It is somewhere between the silliness of Red Notice and the optimistic “second-chance-at-love” of Marry Me. 

Director: Adam Nee, Aaron Nee 

Cast: Sandra Bullock, Channing Tatum, Daniel Radcliffe, Brad Pitt, Da’Vine Joy Randolph 

Genre: Adventure comedy 

Language/Country: English / USA 

Duration: 1 hr 52 min 

The Lost City‘ is a comedy-adventure film about a popular author who gets kidnapped by a crazed businessman; she is then compelled to go on a search for a mythical object on a remote island. 

Sandra Bullock plays Loretta Sage, a well-known author of a series of romance-adventure novels. She is in what you would call a crisis. She has writer’s block. She’s also mourning the death of her husband for the last five years. Initially, Loretta was an archaeologist and had deep knowledge of ancient scripts of the Americas. But failing to get her book on archaeology published, she turned to historical fiction instead which becane instantly successful. But Loretta is disillusioned by the fame and the constant demands to get the next book out. The publicist, Beth Hatten (played by Da’Vine Joy Randolph), is only adding to the pressure. 

In the opening scene, we get to experience Loretta’s “writing block” as we are inside her mind. The author imagines herself as the heroine in her novels, the archaeologist Dr. Angela Lovemore. She is in a dungeon deep inside a pyramid with her love interest, Dash McMahon (played by Channing Tatum). The lovers are surrounded by a villain and his goons. The author then notices some logical inconsistencies in this scene and decides to scrap the whole scene off her laptop. Delete. This scene is fun to witness and one wishes we could have seen more of such scenes. But these internal dialogues vanish as the movie gets on with the high scale action and explosions instead. 

Along with playing Loretta’s imagined character of Dash, Channingl Tatum also portrays Alan Caprisun, the beloved cover model of Loretta’s books. Alan is an archetypal himbo: a beefcake with a heart of gold, who’s not the smartest. The movie constantly comments on his physique and pulls jokes on his lack of critical thinking. During a heated argument, Alan calls Loretta “a human mummy”. A character watching them corrects Alan, “Excuse me, sir. But humans are mummies”. It’s chucklesome.

Daniel Radcliffe plays Abigail Fairfax, a billionaire criminal and the villain in the story. He has read about the ancient city and the mythical “crown of fire” in Sage’s books. Believing the crown to be real and extremely priceless, he has located it on a remote island in the Atlantic. He is convinced that by getting Loretta to translate the ancient script he has in his possession, he can pinpoint to the exact location of the crown. And so, his goons kidnap Loretta and whisk her away to the island, much to the author’s chagrin.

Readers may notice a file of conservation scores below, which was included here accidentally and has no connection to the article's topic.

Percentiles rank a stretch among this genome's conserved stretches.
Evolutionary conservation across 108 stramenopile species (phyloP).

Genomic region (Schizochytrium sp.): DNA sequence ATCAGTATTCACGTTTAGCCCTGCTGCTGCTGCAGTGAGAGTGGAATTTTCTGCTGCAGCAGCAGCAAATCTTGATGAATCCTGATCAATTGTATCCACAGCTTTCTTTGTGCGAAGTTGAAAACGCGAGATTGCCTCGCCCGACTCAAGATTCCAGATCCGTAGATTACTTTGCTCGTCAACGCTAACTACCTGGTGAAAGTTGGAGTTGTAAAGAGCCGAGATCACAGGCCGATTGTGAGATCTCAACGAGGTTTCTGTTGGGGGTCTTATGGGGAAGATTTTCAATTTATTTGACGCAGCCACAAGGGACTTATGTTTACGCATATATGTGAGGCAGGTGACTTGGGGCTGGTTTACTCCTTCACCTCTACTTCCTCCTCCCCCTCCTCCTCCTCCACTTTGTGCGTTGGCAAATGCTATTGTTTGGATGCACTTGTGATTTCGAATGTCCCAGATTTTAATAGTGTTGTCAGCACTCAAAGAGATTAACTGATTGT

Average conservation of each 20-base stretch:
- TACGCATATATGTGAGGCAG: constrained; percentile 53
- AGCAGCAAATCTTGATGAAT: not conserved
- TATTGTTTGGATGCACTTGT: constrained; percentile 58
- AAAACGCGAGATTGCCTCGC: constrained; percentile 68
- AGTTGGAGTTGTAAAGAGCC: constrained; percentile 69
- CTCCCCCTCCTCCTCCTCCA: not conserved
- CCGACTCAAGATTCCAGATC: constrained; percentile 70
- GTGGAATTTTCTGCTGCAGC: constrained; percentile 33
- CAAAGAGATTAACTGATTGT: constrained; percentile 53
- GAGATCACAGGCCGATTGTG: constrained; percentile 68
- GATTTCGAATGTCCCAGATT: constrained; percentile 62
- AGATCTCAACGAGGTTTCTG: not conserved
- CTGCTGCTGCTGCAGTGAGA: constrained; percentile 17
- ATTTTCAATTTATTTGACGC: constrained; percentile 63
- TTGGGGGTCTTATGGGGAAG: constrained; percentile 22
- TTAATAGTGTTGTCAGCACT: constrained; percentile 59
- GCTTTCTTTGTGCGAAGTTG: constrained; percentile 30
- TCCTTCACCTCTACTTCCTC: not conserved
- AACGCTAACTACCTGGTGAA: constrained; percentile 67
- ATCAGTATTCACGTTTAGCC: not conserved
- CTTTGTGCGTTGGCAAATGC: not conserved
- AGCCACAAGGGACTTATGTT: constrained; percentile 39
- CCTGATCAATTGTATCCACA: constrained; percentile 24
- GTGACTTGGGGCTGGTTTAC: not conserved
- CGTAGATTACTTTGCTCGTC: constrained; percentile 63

Alan, who is secretly in love with Loretta, sees her being taken away in the car. So he takes the help of Jack Trainer (a splashy cameo from Brad Pitt) in locating the island and together, go to rescue her. 

The film is definitely entertaining. Its greatest strength lies in the screen power of Bullock and Tatum, as expected. Their chemistry is simultaneously hilarious and sweet. And Sandra taps into her physical comedy schtick for some laughs, it’s something she made popular in classic oughties comedies such as Miss Congeniality and The Proposal. Once again, the charm of the adorable Sandra Bullock and Channing Tatum just oozes in every scene and saves the less compelling scenes from drowning. The action is bombastic, like Indian masala films. 

Daniel Radcliffe carries his brunt of the work and does it admirably. Unhinged, dramatic and amusing, Radcliffe delivers the charming performance we have come to expect from him. 

The initial scenes of the movie are set in a city (New York?), and takes digs at celebrity culture. Beth hires a new social media manager named Allison (Patti Harrison). The new employee tries her hardest to be relatable and “cool”, by tweeting nonchalantly on Loretta’s Twitter account, taking countless pics of the author, and even dabbing. The comedy style significantly shifts as the action moves from the city to the island. The humour becomes more action-oriented and slapstick. 

But often, comedy films make the mistake of taking a joke that isn’t very funny, and run with it. Building on it more and more, it becomes a thread of one not-so-funny joke after another. This is how some of the jokes in the movie are, such as when Loretta tries to explain the difference in using and not using an apostrophe in a sentence. Or Jack Trainer being an actual trainer. Or Abigail Fairfax heavily insisting that his name is gender neutral. 

Ultimately, The Lost City is a brainless action film that is nevertheless entertaining and worth a watch. It is somewhere in a cross between the silliness of Red Notice and the

optimistic “second-chance-at-love” of Marry Me. Marry Me certainly can be compared to The Lost City, with two famous women who share a history of loss/failed love, finding love again with unlikely men. 

This movie is a fun family watch and will leave you with an upbeat mood, something we can all do with in these unpredictable times.

Also read: Deepika Padukone to be part of Cannes Film Festival jury

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